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Yakamein is a popular soup in New Orleans.  It is easy to make and tasty.  It reminds me of an Americanized version of Pho (although it clearly is derived from a Chinese vs. a Vietnamese soup).  Like Pho, people can customize their broth to make it saltier, sweeter, and/or spicier.  This version serves 4 and is adapted from a recipe in the New York Times.  It will take about an hour and a half.

2 Tbs. Worcestershire sauce

2 tsp. Cajun seasoning (I used Tony Chacere’s)

4 cloves garlic, finely chopped

1 lb. chuck roast, thinly sliced

4 Tbs. neutral vegetable oil, divided

1 cup chopped celery (about 2 ribs)

1 medium yellow onion, diced

1 medium green pepper, diced

¼ tsp. salt

1 tsp. onion powder

1 tsp. garlic powder

1 tsp. smoked paprika

½ tsp. freshly ground black pepper

¼ tsp. cayenne pepper

¼ tsp. ground ginger

4 cups unsalted beef stock

2 Tbs. ketchup

2 Tbs. soy sauce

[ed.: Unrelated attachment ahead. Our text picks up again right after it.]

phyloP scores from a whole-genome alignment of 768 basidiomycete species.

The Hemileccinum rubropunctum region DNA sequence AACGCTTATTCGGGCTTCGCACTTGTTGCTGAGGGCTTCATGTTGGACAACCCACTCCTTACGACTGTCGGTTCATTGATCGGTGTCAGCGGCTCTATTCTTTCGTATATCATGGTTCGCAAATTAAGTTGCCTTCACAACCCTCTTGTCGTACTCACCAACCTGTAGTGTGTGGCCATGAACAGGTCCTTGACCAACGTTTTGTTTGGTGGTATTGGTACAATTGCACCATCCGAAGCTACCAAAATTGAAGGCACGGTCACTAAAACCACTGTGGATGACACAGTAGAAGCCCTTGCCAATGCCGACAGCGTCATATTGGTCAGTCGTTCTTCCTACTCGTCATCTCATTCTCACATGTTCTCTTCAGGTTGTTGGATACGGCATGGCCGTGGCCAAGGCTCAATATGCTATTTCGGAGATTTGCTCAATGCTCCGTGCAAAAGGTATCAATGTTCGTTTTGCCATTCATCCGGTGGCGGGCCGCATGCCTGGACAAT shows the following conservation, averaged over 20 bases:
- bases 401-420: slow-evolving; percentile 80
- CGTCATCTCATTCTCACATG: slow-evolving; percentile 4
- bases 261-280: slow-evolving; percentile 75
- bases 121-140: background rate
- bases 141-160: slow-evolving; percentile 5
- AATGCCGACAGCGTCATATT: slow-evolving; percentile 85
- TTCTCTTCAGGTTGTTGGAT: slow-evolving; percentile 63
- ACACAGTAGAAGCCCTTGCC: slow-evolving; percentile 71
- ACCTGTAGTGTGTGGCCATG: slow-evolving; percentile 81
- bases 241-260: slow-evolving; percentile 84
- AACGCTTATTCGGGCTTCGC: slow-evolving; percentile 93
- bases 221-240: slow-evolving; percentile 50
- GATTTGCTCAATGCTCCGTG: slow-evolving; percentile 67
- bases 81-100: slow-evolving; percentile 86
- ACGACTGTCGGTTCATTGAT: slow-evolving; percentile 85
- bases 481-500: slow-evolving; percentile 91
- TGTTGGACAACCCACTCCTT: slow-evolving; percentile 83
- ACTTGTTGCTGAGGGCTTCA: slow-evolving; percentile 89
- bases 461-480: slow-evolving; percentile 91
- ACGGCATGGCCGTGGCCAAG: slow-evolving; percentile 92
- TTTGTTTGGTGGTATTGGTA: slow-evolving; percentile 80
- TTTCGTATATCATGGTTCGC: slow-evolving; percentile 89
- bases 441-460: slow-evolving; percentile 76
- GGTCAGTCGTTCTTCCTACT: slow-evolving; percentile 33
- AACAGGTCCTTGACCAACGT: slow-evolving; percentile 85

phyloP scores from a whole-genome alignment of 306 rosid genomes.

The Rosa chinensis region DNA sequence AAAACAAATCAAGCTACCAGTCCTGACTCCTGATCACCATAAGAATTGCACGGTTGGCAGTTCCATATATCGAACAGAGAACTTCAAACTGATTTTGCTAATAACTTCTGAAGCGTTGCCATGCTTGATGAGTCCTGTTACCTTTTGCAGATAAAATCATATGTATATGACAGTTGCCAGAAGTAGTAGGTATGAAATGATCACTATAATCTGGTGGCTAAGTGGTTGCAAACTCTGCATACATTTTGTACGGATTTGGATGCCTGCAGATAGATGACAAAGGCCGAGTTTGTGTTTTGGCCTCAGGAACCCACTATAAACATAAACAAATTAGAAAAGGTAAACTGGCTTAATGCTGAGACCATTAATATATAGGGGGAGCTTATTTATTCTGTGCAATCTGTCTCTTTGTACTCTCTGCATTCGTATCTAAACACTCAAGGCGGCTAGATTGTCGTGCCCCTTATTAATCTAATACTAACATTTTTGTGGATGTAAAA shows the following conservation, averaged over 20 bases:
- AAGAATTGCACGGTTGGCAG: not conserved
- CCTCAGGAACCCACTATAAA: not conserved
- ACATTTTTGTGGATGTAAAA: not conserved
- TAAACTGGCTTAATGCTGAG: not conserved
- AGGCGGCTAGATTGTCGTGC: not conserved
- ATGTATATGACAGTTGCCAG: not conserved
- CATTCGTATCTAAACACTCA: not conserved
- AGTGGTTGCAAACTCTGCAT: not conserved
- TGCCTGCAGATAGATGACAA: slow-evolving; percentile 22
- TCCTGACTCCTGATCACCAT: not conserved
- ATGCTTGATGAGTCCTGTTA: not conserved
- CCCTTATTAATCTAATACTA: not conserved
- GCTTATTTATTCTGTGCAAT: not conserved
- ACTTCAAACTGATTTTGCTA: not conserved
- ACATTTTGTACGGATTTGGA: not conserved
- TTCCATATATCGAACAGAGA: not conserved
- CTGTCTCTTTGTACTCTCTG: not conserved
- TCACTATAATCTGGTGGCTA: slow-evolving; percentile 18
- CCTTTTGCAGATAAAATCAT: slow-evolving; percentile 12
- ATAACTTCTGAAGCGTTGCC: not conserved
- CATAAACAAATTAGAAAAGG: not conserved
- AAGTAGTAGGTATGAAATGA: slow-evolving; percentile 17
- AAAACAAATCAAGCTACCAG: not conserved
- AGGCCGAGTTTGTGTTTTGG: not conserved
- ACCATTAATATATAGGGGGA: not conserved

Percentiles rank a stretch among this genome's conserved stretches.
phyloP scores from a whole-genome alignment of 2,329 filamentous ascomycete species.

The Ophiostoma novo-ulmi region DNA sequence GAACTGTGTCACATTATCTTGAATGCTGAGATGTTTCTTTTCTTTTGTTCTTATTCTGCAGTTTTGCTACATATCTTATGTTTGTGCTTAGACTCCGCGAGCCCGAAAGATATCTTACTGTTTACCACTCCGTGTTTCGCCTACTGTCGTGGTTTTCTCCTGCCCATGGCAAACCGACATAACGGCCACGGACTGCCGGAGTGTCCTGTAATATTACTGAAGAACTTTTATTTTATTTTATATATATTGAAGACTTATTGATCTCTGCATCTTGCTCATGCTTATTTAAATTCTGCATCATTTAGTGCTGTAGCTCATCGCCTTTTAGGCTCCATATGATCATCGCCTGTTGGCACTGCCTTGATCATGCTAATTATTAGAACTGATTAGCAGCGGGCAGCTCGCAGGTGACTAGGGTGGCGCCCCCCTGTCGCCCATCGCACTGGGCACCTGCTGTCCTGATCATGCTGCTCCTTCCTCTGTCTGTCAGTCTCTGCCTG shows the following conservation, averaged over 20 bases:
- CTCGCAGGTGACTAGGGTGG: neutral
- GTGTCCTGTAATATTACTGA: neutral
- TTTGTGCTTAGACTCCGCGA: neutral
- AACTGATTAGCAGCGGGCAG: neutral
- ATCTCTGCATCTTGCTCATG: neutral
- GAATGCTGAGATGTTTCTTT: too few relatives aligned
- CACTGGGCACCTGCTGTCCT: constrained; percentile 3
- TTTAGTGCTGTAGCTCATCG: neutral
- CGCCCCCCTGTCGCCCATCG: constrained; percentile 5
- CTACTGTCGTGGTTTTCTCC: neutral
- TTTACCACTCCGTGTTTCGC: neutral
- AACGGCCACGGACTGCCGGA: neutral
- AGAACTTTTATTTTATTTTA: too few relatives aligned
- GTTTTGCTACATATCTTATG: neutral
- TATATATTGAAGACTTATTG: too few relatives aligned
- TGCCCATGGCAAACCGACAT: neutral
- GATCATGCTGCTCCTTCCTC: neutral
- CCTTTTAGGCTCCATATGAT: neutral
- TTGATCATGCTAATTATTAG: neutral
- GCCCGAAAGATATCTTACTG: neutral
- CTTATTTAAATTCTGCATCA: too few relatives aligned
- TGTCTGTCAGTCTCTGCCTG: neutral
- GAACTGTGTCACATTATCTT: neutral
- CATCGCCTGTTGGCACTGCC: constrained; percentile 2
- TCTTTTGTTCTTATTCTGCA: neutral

8 oz. spaghetti

4 hardboiled eggs, cooled and peeled

½ cup sliced scallions

For serving condiments of choice such as Ketchup, soy sauce, hot sauce, Hoisin sauce, etc.

Put the sliced beef in a bowl with the Worcestershire sauce, Cajun seasoning, and garlic.  Marinade for at least 30 minutes.

In a Dutch oven, heat 3 Tbs. of oil.  Sauté the celery, onion, and bell pepper over medium heat until the onion is translucent, about 5 minutes.  Add the salt, onion powder, garlic powder, smoked paprika, black pepper, and cayenne and cook another minute.  Remove the cooked vegetables to a bowl.

Add the remaining Tbs. of oil to the pan and sauté the meat in batches until nicely browned, about 4 minutes on a side.

Add the vegetables back into the pot with the beef and add the stock, ketchup and soy sauce.  Bring to a boil and then reduce to a simmer, and cook until the beef is tender, about 40-60 minutes.  Check the soup for seasoning.

Cook the spaghetti in salted water. 

Set out 4 large soup bowls.  Divide the spaghetti among the bowls, and then portion out the beef soup.  Top with the scallions.  Have condiments available so people can make it sweeter, saltier, or spicier as they like, just as they would to a bowl of Pho.


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